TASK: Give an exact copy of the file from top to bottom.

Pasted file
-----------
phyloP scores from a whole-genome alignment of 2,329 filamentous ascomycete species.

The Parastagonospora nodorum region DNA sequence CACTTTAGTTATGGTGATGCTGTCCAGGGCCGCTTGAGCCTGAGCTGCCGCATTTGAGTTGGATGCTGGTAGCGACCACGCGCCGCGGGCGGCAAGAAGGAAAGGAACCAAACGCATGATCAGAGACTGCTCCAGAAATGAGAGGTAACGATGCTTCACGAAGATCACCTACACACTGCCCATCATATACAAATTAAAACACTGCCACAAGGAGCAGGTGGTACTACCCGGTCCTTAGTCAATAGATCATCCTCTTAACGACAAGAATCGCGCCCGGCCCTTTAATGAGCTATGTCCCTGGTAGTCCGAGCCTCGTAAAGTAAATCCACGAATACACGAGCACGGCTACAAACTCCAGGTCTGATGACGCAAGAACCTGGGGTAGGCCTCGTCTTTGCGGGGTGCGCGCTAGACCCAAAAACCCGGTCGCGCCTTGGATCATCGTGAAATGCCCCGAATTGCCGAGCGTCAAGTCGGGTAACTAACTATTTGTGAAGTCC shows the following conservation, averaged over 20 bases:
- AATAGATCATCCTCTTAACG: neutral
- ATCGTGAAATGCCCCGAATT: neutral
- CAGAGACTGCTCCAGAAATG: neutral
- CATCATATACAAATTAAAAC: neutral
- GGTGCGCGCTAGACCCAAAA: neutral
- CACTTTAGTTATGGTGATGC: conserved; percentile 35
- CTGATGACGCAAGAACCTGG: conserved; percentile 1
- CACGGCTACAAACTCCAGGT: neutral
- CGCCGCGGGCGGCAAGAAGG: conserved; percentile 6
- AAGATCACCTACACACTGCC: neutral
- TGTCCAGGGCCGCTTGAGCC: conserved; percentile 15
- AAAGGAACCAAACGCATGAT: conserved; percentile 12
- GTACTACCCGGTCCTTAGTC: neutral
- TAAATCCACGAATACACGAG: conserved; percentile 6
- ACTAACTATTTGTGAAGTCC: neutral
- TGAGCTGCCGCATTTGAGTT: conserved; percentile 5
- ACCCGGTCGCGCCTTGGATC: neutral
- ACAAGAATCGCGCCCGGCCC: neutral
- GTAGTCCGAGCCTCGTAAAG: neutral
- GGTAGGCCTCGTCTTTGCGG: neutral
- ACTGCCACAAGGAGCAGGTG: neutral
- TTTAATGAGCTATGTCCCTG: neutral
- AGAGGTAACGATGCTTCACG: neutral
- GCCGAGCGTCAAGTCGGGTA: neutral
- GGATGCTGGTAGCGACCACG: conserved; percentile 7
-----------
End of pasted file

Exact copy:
phyloP scores from a whole-genome alignment of 2,329 filamentous ascomycete species.

The Parastagonospora nodorum region DNA sequence CACTTTAGTTATGGTGATGCTGTCCAGGGCCGCTTGAGCCTGAGCTGCCGCATTTGAGTTGGATGCTGGTAGCGACCACGCGCCGCGGGCGGCAAGAAGGAAAGGAACCAAACGCATGATCAGAGACTGCTCCAGAAATGAGAGGTAACGATGCTTCACGAAGATCACCTACACACTGCCCATCATATACAAATTAAAACACTGCCACAAGGAGCAGGTGGTACTACCCGGTCCTTAGTCAATAGATCATCCTCTTAACGACAAGAATCGCGCCCGGCCCTTTAATGAGCTATGTCCCTGGTAGTCCGAGCCTCGTAAAGTAAATCCACGAATACACGAGCACGGCTACAAACTCCAGGTCTGATGACGCAAGAACCTGGGGTAGGCCTCGTCTTTGCGGGGTGCGCGCTAGACCCAAAAACCCGGTCGCGCCTTGGATCATCGTGAAATGCCCCGAATTGCCGAGCGTCAAGTCGGGTAACTAACTATTTGTGAAGTCC shows the following conservation, averaged over 20 bases:
- AATAGATCATCCTCTTAACG: neutral
- ATCGTGAAATGCCCCGAATT: neutral
- CAGAGACTGCTCCAGAAATG: neutral
- CATCATATACAAATTAAAAC: neutral
- GGTGCGCGCTAGACCCAAAA: neutral
- CACTTTAGTTATGGTGATGC: conserved; percentile 35
- CTGATGACGCAAGAACCTGG: conserved; percentile 1
- CACGGCTACAAACTCCAGGT: neutral
- CGCCGCGGGCGGCAAGAAGG: conserved; percentile 6
- AAGATCACCTACACACTGCC: neutral
- TGTCCAGGGCCGCTTGAGCC: conserved; percentile 15
- AAAGGAACCAAACGCATGAT: conserved; percentile 12
- GTACTACCCGGTCCTTAGTC: neutral
- TAAATCCACGAATACACGAG: conserved; percentile 6
- ACTAACTATTTGTGAAGTCC: neutral
- TGAGCTGCCGCATTTGAGTT: conserved; percentile 5
- ACCCGGTCGCGCCTTGGATC: neutral
- ACAAGAATCGCGCCCGGCCC: neutral
- GTAGTCCGAGCCTCGTAAAG: neutral
- GGTAGGCCTCGTCTTTGCGG: neutral
- ACTGCCACAAGGAGCAGGTG: neutral
- TTTAATGAGCTATGTCCCTG: neutral
- AGAGGTAACGATGCTTCACG: neutral
- GCCGAGCGTCAAGTCGGGTA: neutral
- GGATGCTGGTAGCGACCACG: conserved; percentile 7